Disney’s Zootopia demonstrates gender bias throughout most of the movie. For those who haven’t seen the movie, it is about a female bunny (Judy) who at a young age was ridiculed and laughed at for wanting to become a cop. Given that she was bunny and small it gave the impression to others that she was unable to perform the same level of skills as other animals. Although Judy does become a cop, she is still undermined and not given the same respect as her fellow male colleagues to work on higher and more dangerous criminal cases. Instead, Judy is placed into parking ticket duty, which is an insult really because she graduates top of her class in the Police Academy.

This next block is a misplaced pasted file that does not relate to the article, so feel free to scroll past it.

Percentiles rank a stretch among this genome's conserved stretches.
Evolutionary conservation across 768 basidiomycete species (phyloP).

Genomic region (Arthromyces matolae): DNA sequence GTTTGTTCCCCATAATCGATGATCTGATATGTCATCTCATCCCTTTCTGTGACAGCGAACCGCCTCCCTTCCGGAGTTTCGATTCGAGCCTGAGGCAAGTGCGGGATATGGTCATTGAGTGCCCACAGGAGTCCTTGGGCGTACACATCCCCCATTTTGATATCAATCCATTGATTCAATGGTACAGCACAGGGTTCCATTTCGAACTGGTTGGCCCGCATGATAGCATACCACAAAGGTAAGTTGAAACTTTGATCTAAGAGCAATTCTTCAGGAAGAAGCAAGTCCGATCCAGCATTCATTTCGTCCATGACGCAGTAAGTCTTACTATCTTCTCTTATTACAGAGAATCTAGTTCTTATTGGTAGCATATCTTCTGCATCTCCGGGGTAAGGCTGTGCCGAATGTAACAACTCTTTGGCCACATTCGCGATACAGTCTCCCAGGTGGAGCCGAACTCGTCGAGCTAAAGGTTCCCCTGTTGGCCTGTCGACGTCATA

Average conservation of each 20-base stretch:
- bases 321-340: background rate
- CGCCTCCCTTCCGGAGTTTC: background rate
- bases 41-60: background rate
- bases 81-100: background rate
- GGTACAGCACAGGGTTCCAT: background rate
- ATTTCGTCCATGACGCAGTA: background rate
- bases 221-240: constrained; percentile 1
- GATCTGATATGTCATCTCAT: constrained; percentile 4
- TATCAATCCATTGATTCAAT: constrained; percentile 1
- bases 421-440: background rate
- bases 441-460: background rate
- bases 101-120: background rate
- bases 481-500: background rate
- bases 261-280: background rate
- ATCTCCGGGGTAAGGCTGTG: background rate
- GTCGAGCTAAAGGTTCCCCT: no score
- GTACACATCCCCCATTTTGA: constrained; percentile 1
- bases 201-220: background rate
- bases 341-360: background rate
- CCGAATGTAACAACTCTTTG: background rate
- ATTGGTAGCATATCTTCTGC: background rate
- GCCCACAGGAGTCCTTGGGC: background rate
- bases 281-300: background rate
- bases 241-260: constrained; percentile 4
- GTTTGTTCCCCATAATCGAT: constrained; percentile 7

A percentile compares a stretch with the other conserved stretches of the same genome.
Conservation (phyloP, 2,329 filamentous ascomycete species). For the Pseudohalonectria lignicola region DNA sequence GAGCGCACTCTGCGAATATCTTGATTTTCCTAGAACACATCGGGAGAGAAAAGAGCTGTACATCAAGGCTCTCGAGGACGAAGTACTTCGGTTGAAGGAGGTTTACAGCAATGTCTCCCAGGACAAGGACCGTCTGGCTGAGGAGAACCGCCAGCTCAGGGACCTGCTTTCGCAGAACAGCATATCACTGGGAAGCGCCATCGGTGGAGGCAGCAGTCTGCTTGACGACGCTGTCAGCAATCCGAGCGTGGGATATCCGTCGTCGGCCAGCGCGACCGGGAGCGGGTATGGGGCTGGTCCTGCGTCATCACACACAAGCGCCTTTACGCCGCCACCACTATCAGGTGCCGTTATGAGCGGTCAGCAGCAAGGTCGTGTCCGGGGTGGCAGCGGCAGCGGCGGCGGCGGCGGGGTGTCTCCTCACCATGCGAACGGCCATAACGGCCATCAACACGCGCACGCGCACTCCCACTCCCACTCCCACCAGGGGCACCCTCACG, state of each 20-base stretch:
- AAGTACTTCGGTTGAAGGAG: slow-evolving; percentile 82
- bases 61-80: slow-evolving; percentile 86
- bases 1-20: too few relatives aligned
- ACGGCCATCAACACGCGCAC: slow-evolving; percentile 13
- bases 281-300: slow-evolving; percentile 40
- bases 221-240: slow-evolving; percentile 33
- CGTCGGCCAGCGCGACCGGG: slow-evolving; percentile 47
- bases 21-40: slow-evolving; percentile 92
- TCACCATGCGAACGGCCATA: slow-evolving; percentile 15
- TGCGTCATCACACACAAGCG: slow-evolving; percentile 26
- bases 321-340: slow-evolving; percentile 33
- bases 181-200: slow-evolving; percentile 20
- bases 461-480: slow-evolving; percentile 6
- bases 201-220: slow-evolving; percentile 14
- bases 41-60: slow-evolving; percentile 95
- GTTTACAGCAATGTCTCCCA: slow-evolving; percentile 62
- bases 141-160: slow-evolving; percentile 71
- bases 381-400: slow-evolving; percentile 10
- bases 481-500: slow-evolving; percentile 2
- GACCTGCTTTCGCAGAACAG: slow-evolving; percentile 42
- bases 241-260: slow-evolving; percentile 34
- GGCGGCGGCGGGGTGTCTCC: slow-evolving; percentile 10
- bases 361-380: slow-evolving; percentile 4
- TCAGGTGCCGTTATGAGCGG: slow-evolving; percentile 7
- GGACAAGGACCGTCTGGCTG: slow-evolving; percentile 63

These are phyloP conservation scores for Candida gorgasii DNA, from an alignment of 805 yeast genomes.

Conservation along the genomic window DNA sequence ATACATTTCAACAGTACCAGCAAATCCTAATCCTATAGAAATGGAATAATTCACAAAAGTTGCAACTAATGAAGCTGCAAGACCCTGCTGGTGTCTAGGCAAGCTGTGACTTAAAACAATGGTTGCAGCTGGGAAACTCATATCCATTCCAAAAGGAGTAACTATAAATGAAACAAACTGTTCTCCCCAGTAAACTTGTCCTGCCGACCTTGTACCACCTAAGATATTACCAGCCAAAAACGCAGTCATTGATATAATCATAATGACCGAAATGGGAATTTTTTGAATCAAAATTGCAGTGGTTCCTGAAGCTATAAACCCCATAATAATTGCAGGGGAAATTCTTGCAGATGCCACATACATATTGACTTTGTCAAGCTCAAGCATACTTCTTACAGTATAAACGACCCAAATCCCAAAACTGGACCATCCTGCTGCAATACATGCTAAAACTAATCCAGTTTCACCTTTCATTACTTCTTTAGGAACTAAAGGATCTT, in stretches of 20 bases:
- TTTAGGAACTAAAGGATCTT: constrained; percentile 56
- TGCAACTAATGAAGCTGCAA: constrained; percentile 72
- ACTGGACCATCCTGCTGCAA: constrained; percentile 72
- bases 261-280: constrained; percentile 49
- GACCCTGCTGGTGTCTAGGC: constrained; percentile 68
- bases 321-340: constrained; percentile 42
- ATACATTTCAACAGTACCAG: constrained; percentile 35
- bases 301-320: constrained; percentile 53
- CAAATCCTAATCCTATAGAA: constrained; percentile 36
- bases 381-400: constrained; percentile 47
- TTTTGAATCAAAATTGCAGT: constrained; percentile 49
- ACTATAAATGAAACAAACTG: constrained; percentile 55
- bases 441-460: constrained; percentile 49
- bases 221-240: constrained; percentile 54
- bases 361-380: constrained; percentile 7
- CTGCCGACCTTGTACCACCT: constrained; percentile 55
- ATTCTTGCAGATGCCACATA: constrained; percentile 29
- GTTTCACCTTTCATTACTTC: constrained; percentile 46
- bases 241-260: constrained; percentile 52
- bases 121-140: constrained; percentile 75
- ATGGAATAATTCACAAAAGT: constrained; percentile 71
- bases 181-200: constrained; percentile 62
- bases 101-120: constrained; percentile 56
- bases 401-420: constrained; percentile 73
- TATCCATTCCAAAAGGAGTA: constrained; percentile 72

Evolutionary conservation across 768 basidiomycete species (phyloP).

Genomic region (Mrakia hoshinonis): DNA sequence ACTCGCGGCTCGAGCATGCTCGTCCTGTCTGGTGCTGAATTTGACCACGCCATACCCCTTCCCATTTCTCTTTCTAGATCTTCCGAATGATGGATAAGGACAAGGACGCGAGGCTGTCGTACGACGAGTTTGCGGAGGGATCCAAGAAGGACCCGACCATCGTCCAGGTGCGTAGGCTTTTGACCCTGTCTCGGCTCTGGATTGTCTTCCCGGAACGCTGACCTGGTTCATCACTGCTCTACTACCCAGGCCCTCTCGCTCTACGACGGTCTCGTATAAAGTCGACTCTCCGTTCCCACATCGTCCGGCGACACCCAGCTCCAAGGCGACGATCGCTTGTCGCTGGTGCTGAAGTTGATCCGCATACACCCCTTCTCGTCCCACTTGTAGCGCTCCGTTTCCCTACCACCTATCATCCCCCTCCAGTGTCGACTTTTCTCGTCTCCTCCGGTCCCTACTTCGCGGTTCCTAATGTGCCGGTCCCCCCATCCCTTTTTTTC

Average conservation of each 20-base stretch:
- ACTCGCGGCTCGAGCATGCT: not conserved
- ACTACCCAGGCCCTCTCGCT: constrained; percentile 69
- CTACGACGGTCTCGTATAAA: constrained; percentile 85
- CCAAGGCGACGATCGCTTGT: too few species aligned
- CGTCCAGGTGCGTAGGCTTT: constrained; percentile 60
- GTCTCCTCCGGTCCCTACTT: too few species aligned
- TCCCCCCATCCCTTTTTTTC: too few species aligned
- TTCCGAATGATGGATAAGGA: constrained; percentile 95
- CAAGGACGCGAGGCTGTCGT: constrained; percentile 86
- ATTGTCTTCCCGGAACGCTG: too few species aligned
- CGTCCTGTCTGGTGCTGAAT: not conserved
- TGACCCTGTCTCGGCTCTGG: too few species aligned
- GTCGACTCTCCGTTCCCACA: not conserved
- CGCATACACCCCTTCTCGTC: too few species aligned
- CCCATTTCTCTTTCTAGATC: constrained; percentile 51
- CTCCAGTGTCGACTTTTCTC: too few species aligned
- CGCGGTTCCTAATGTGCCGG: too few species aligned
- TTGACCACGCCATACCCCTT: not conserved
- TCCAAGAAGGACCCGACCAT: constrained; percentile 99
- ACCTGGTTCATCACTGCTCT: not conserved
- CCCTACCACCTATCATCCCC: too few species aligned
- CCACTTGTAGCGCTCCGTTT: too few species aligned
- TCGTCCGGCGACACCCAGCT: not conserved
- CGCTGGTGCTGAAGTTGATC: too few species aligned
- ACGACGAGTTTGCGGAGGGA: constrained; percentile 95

Zootopia encompasses the ideas in which women are treated unfairly and seen as inferior despite their credentials. Of course there are other films and shows that perceive woman as well-respected, strong, and independent. In these scenarios though, I find that they are subject to fall and become subject to fall in love for some guy (the most annoying kind of storyline) or they are seen as cold-hearted just because she holds a high social status. It’s extremely unfortunate that scenarios such as these are being viewed to children in which normalizes the disparities in gender. I would like to finish off by asking, what you think of stereotypes in the media and its implications on not just children, but everyone.